A new chapter in Yemen’s history
President Ali Abdullah Saleh signs the GCC initiative in Riyadh seven months after it was first issued ending by that Saleh’s 33 year-long rule.
President Ali Abdullah Saleh has signed the Gulf Cooperation Council (GCC) initiative, agreeing to hand over power after 33 years.
“I never wanted to keep power to myself,” said Saleh. “It’s the other parties that chose to become the opposition and now we are back to sharing power.”
However, he added that what is happening in Yemen today is unconstitutional. “How can you say this is a peaceful transition of power after so many people have been killed. Why didn’t we do this from the beginning?” he asked.
After three times refusing the Gulf deal, which was offered in April, and with many Yemenis loath to believe he would really sign, Saleh put his name to the GCC initiative at 7pm on Wednesday Nov. 23, 2011 in Riyadh.
“The signing per say is not what’s important, rather its good intentions and serious work though a true partnership to rebuild Yemen,” said Saleh after signing.
“We are relying on the support of the GCC, mainly the Kingdom of Saudi Arabia, and the UN to help us in the rebuilding process. We want them to supervise and be witness to the implementation of the initiative.”
Members of both the ruling GPC and the opposition Joint Meeting Parties were present to sign the transfer mechanism, which will see power handed to Saleh’s Vice President Abdu Rabo Mansour Hadi within 30 days and early elections within 90 days.
However, UN secretary general Ban Ki-Moon, said that Saleh would be flying to New York for medical treatment rather than returning directly to Yemen.
Jamal Benomar, UN special envoy to Yemen, who has been in the country since November 10, was also present. “This is a historical day for Yemen and a time for social cohesion and establishing security and stability in the country,” he said.
King Abdullah of Saudi Arabia, added: “Now Yemenis have to put everything behind them and work for the future.”
While there were celebrations in Change Square where anti-government protesters have been camped since February, many still reject the GCC deal because of the immunity it offers Saleh and his regime.
“We did not go to the streets for 10 months and risk our lives for Saleh’s regime to share power with the JMP [opposition coalition],” said Waleed Al-Amari a protestor in Sana’a’s Change Square. “This signing is a political agreement between the ruling party and the opposition party and we will remain in the squares until our revolution is successful.”
Other protesters are concerned by the lack of change in the military system. Bassam Al-Asbahi, also in Change Square, said that this agreement is not useful because “the military is still in the hands of his [Saleh’s] relatives.”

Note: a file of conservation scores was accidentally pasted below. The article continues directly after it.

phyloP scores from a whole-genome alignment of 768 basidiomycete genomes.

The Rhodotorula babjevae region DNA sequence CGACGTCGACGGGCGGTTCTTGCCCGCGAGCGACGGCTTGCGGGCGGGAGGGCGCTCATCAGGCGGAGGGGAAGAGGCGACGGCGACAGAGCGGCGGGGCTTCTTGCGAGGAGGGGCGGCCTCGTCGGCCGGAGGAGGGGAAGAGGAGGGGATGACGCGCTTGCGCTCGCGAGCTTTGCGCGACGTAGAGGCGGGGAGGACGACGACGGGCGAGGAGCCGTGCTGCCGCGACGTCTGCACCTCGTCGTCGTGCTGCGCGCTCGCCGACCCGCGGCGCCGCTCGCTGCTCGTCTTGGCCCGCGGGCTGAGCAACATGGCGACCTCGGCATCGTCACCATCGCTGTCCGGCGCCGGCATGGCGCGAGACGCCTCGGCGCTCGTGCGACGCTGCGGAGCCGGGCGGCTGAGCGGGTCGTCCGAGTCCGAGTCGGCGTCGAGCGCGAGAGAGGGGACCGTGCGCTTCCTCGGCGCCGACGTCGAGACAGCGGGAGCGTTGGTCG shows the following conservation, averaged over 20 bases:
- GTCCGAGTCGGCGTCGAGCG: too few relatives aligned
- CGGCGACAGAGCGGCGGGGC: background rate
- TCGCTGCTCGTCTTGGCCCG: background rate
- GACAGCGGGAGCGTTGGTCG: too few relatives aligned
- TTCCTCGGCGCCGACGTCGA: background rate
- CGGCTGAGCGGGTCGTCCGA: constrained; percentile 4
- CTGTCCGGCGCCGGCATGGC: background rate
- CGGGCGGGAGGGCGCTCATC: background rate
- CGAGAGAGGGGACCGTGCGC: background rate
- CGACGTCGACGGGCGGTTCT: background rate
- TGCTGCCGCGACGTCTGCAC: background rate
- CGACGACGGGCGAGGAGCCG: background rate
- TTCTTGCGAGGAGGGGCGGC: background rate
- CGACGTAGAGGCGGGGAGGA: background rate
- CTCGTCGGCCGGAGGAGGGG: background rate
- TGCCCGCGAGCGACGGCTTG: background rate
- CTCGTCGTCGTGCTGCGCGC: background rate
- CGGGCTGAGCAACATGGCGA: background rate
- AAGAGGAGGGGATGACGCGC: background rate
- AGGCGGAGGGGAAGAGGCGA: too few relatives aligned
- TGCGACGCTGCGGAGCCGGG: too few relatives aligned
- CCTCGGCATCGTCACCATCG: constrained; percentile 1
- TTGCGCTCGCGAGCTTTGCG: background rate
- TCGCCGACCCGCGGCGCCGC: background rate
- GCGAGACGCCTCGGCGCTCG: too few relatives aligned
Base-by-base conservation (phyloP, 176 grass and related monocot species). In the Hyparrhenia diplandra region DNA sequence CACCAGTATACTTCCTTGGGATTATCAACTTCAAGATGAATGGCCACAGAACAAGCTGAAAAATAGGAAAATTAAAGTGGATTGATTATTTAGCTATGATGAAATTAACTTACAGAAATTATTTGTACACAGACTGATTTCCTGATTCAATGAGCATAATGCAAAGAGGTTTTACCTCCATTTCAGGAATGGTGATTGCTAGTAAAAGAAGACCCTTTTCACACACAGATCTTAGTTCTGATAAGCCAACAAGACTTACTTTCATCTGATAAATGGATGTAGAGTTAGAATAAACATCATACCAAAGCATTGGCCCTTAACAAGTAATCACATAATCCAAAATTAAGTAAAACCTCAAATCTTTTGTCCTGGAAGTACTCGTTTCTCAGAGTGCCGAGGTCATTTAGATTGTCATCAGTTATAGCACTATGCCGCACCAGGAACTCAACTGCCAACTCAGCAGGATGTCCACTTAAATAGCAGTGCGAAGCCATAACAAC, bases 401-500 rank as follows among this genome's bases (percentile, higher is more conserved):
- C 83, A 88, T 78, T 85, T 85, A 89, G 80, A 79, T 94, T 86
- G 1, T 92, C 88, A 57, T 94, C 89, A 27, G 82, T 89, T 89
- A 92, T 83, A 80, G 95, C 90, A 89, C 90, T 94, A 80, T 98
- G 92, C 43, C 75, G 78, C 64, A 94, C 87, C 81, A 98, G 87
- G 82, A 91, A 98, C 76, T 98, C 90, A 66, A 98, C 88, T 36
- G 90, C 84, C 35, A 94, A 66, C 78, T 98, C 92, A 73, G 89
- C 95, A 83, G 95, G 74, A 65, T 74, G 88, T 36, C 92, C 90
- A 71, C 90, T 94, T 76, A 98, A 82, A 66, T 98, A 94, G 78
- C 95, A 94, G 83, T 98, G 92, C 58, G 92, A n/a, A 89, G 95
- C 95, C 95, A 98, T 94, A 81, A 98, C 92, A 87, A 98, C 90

He added that he is worried because every time the president signs something a war follows.
Recent days have seen marches, online campaigns and even the burning of ID cards in protest of the Gulf deal. On the day of signing itself protests were seen across Yemen in cities such as Sana’a, Taiz, Aden and Hodeida, which were all affected by the uprising.
Taiseer Al-Samee a journalist from Taiz feels optimistic about the signing and says this is a new chapter for Yemen. “This will save Yemen from collapse and will put an end to the bloodshed. With Saleh now gone the modern state building will begin.”
What this agreement really means
The signing of the Gulf initiative allows Saleh to remain as president albeit in an honorary role since his powers have been delegated to his deputy who did not attend the signing ceremony.
It also allows Saleh to leave power in a way that does not subject him to international prosecution. A tweet immediately after the signing mocked the agreement saying “Unlike Ben Ali, Saleh gets to travel around the world.”
A presidential election is to take place within three months yet both the signing parties have already agreed on a common candidate, Vice President Hadi, who will oversee Yemen’s transition.
The opposition will lead the new government, which will be formed with 50 percent coming from the opposition and 50 percent from the ruling party and a suggestion of having a 20 percent quota for women.
The transition period, which could last between three months and two years, will deal with long standing issues such as the Southern Movement, constitutional reforms, the Houthi rebellion and a decentralized federal system.
The restructuring of the army, although an integral demand of the protesting youth, may not be a priority in the transition phase.
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